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Researchers used whole genome sequencing to identify a genetic signature for the disorder.
Researchers might be a step closer to recognizing the genetic abnormalities at autism’s core, according to a new study. And they got there by gathering and interrogating data from more than 500 kids with autism and their families.
The report, published late last month in the journal Cell, found patterns in the children’s genomes, which exposed a new genetic signature for autism, according to the document. The Howard Hughes Medical Institute (HHMI), whose investigators undertook the examination, wrote that the signature might shed light on autism cases that lack other genetic markers.
“In 5 to 10 years, whole genome sequencing could be the most informative tool for autism diagnosis,” Evan Eichler, PhD, an investigator for the University of Washington-based organization, said in a statement. The recent findings, he said, could drive that effort, if they are replicated. That’s especially true as whole genome sequencing—which lays out a patient’s genetic information—becomes less expensive and more widespread, according to the institute.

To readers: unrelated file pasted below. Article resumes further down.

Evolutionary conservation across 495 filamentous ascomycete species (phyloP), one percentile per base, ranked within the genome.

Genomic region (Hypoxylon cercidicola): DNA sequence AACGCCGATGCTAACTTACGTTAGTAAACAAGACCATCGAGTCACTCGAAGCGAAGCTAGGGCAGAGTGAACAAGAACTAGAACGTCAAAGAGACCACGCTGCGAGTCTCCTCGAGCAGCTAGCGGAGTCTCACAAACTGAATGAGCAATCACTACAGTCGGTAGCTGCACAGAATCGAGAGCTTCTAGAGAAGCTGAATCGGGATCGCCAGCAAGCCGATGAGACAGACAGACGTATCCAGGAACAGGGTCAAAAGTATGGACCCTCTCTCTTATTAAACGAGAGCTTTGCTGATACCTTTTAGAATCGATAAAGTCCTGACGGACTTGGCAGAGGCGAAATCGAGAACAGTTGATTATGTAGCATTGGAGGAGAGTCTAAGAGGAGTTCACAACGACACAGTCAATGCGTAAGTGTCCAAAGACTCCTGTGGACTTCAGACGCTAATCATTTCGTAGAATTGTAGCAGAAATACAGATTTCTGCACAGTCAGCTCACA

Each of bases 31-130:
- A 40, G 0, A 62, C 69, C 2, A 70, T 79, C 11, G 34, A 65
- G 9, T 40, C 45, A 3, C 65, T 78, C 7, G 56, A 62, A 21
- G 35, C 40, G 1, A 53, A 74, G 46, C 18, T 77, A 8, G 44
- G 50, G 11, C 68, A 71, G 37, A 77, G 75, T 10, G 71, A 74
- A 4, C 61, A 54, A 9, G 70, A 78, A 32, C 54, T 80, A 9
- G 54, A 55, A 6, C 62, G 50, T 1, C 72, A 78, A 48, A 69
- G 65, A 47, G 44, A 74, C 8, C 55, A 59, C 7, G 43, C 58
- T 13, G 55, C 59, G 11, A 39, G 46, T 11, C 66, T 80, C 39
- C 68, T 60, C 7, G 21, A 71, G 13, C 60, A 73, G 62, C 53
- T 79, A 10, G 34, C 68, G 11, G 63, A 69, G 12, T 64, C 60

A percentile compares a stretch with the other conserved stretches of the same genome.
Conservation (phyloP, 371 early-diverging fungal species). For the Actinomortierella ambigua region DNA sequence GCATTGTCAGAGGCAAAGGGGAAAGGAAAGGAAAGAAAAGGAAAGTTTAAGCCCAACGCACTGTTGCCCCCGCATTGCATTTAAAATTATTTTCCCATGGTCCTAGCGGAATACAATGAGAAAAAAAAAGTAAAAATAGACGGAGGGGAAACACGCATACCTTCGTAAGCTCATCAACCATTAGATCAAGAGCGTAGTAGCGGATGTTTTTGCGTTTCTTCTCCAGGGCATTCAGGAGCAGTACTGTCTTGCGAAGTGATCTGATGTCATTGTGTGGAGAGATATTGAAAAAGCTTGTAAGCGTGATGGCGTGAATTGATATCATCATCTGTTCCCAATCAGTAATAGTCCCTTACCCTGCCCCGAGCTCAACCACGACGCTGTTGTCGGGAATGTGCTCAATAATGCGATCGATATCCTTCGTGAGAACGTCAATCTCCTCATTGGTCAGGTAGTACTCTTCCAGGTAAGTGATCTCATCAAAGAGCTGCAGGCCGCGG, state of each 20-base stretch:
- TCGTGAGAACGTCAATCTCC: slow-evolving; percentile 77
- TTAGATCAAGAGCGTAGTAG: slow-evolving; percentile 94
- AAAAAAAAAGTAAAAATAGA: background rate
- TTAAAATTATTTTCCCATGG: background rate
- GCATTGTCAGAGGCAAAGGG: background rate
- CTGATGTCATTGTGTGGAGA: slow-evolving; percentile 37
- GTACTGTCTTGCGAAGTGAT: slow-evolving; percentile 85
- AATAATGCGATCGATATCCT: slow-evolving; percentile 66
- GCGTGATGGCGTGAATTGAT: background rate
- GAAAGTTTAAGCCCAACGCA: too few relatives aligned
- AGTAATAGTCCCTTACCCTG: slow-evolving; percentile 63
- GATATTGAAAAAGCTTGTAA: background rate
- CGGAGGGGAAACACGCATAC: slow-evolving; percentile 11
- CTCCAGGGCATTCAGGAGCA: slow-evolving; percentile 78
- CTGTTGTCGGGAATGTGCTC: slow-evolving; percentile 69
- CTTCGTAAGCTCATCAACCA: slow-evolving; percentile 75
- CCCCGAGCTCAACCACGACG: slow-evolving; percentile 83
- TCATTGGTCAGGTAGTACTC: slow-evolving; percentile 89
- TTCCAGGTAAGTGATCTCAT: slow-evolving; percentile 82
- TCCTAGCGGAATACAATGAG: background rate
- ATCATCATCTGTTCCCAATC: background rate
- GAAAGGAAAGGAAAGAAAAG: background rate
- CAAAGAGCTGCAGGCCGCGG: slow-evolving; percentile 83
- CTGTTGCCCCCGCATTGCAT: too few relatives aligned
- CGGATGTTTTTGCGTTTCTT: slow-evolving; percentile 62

But how did the researchers get to this point? Data—and the right kind of data.
New York Genome Center researchers, including HHMI’s Robert Darnell, sequenced the genomes of 516 kids with autism, according to the study. Their families had no history of autism, and no tests had detected any genetic abnormalities. The research team also sequenced the genomes of their parents and siblings, totaling 2,064 people.
“With so many families to study, the effort was a massive undertaking that required 2 million hours of computer processing time,” Tychele Turner, a postdoctoral fellow who works with Eichler, said in a statement.
Data analysis spanned roughly 1 year, according to HHMI. During that time, the researchers identified “genetic changes that disrupted gene function” and ultimately transformed protein production. What’s more, the study dug up previously overlooked genetic deletions and alterations in parts of the genome that are designed to turn on genes.
Contained in the Simons Simplex Collection database, the information and its changes are now marked as a means to help guide other researchers, according to HHMI.
In the end, researchers found that people with autism were more likely to have 3 or more genetic variations, meaning that could be a contributing factor to the disorder, according to the study. Even so, Eichler warned, researchers must work to reproduce the findings before specific genes inform diagnoses.